Many parents will readily admit that parenting is the most challenging job they have ever had. According to a new study published in Demography, becoming a parent may make people less happy, and that unhappiness can cause parents to avoid having more children.
This might help explain why more than 15 million American families only have one child, which accounts for an increase in one-child families in recent years, according to the United States Census Bureau.
Does Happiness Decrease After Having First Child?
Lead researchers Rachel Margolis, of the University of Western Ontario in Canada, and Mikko Myrskylä, of the Max Planck Institute for Demographic Research in Germany, theorized that pleasant experiences with a first child might inspire couples to have more kids, but a difficult transition to parenthood could discourage further family growth after one child. To test this theory, they used data from 2,301 German parents who participated in the German Socioeconomic Panel Study between 1984 and 2010.
Each year, the study asked participants to rate their happiness on a scale of 0-10. Parents also answered questions about their relationships, jobs, and childbirth experience. This allowed researchers to compare parents’ happiness two years prior to having a child, through the transition to parenthood, and up to a year after becoming parents. More than 70% of parents reported becoming unhappier after the birth of their first child. On average, they reported a 1.4-point drop in happiness compared to two years before their first child was born. More than a third saw their happiness plummet by more than 2 points.
Unhappiness was also tied to the decision to have another child. Fifty-eight percent of parents who reported a decline in happiness had a second child within 10 years, compared to 66% of parents who did not experience a decline in happiness.
Despite Research, People Still Have Kids for ‘Joy’
The study only tracked happiness scores a year after having children, so researchers are not sure that childrearing leads to a permanent drop in happiness. It could be that the sleepless nights usually associated with raising a newborn, coupled with the challenges of transitioning to parenthood, temporarily cause happiness to plummet.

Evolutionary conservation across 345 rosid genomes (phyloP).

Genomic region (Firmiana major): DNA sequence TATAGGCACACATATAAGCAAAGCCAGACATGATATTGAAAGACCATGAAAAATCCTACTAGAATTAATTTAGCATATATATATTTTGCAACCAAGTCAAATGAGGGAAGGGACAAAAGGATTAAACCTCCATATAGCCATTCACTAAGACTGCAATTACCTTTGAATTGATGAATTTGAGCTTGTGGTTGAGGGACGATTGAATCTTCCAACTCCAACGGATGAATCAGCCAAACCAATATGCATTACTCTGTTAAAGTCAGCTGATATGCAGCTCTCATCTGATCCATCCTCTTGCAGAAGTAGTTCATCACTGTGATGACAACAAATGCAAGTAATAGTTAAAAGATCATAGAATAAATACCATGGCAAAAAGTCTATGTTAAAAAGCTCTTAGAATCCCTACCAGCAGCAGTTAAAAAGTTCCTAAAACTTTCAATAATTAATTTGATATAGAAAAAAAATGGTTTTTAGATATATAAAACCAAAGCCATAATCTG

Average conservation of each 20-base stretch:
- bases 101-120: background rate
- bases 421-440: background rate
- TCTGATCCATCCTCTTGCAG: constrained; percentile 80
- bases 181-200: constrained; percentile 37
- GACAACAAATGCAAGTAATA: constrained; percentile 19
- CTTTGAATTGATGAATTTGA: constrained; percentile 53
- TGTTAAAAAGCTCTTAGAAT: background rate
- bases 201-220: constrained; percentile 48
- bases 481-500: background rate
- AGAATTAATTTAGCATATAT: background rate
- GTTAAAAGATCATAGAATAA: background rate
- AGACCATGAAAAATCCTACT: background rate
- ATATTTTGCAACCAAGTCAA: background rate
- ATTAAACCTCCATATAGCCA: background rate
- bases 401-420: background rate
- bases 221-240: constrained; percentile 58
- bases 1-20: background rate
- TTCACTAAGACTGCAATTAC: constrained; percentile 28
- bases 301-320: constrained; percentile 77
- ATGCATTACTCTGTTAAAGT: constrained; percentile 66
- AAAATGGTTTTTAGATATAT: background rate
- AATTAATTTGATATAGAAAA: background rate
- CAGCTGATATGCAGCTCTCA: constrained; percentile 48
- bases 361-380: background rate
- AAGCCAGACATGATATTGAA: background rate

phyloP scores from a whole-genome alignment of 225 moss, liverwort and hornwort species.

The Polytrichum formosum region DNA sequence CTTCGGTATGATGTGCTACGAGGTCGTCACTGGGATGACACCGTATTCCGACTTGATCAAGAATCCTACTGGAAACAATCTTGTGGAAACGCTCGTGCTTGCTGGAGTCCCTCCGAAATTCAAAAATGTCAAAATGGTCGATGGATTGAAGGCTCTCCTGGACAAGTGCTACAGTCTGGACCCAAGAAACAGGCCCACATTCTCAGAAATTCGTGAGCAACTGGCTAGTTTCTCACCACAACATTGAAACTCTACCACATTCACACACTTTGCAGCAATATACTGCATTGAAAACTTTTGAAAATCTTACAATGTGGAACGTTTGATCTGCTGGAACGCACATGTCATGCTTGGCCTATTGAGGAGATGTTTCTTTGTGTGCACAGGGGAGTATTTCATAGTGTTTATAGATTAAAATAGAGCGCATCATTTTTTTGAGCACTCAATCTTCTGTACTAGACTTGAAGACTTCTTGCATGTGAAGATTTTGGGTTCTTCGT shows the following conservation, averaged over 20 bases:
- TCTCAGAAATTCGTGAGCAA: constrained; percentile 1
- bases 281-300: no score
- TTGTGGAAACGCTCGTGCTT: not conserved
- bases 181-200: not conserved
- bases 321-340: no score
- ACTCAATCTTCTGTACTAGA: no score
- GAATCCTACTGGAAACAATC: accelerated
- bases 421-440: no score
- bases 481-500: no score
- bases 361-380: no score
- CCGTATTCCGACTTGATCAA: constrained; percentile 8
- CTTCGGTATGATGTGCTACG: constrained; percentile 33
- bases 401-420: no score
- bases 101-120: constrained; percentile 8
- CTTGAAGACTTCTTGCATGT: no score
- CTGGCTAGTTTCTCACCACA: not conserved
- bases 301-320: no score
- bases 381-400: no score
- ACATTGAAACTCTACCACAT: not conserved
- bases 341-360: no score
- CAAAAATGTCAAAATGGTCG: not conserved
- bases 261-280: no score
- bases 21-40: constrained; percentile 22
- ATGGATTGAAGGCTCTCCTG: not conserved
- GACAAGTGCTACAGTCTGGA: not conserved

Previous research highlights the nature of parenting, which can be stressful. A study by sociologists Kei Nomaguchi and Melissa A. Milkie found that couples who became parents did more housework and bickered more often. That same study also found that mothers were less depressed after having kids than single women without children, and that single fathers were more likely to be depressed than any other group.
No matter what the research says, many parents continue to believe parenting is a recipe for happiness. A 2010 Pew Research Center study found that 87% of parents said they became parents “for the joy of having children.” Seventy-six percent cited this joy as a key factor in the decision to have kids.
- Jayson, S. (2010, May 6). Most parents have kids for ‘joy’; to many it ‘just happened.’ Retrieved from http://usatoday30.usatoday.com/news/health/2010-05-06-whykids06_ST_N.htm
- Senior, J. (2010, July 4). All joy and no fun. Retrieved from http://nymag.com/news/features/67024/index5.html
- Whiteman, H. (2015, August 13). Does becoming a parent make us miserable? Retrieved from http://www.medicalnewstoday.com/articles/298122.php
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